“PMBMC borrows from the government to set up new bazaars, and since it is a non-profit organization, repayment of loans is not possible. Obviously, where will the company repay the loan unless it makes a profit? The government should, if it wants to expand the model bazaar project to the Punjab level, convert it from company mode to authority mode so that at least the loan taken from the government can be repaid.” 

This of course means the end of the PMBMC, and while the loans will be repaid, it may also reintroduce the old inefficiencies that make government created companies necessary in the first place. However, according to sources, the company currently owes RS 550 million and after coming into authority mode, the company’s projects will not only be included in ADP schemes but will also be able to deliver better.

For now, the government is simply trying to set up as many model bazaars as possible before it makes any decision on replacing the company with an authority. Speaking about the expansion of Model Bazaar Project, Dilawar said that Chief Minister Punjab Sardar Usman Buzdar has directed that model bazaars be set up in all tehsils of Punjab in the next three years.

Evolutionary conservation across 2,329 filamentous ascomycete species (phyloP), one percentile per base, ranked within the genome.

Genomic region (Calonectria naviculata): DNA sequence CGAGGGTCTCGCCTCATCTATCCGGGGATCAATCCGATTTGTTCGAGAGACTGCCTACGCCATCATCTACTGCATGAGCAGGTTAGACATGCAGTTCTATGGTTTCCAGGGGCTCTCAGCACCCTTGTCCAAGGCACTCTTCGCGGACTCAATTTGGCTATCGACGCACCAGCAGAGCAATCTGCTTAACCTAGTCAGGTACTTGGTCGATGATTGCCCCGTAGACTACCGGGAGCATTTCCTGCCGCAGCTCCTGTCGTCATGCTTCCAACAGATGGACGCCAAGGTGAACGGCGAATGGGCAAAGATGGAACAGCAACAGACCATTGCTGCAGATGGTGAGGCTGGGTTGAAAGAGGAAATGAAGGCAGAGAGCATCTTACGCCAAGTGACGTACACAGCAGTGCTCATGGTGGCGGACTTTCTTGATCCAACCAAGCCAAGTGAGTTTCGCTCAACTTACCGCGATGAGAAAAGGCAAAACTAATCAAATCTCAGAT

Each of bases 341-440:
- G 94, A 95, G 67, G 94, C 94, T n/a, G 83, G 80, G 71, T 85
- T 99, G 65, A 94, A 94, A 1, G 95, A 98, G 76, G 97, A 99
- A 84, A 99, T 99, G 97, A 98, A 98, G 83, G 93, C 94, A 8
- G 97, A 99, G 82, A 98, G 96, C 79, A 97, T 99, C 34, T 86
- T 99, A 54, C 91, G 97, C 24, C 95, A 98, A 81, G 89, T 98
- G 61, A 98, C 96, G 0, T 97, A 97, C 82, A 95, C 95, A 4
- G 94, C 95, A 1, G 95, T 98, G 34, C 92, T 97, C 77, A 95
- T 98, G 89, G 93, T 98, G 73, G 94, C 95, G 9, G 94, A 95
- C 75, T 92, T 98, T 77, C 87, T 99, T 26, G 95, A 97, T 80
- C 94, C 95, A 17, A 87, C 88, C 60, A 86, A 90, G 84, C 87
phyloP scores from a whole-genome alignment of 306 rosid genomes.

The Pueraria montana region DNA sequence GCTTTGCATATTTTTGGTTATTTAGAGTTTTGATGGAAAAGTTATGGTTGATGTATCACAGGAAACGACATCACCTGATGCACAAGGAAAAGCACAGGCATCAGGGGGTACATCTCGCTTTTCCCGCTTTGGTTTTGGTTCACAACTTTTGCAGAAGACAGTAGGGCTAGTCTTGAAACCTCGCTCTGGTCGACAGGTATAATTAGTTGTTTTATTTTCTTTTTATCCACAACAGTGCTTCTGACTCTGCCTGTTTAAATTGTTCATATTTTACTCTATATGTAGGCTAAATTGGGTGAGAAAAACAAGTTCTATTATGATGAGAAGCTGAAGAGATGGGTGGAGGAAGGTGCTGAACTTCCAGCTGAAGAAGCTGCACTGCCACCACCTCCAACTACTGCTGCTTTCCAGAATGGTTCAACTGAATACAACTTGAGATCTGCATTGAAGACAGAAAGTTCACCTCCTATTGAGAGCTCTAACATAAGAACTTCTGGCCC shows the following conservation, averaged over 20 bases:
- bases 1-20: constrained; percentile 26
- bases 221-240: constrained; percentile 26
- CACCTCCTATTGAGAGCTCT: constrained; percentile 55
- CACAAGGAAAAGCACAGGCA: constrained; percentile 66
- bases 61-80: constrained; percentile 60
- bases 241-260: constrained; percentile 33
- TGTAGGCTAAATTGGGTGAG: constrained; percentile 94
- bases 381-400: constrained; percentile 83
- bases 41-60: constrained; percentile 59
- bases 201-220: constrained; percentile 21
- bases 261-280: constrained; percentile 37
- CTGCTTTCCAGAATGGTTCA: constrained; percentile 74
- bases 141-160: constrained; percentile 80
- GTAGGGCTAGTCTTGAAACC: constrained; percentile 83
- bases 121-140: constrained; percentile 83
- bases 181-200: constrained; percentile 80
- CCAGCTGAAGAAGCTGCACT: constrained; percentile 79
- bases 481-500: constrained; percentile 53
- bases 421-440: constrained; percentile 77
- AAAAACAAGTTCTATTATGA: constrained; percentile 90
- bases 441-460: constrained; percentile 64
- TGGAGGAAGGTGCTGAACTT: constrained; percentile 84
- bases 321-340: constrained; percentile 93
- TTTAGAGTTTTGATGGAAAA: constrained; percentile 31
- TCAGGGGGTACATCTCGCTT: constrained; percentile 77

“The chief minister wants to expand operations of the model bazaars throughout Punjab. It was desired that at first phase DHQ (District Headquarter) level might be explored for the said purpose and later on construction of new model bazaars may further be expanded to Tehsil level.” 

The plan was presented before the Board of Directors for approval and BOD approved the same. At present, there are bazaars present in 19 out of 36 districts of Punjab. While the company has sent letters to the concerned DCs to set up model bazaars in the remaining 17 districts, there has been little action beyond formal replies to these 17 letters site engineers inspecting the proposed locations for the bazaars. 

Shahab Omer
Shahab Omer
The writer is a member of the staff and can be reached on [email protected]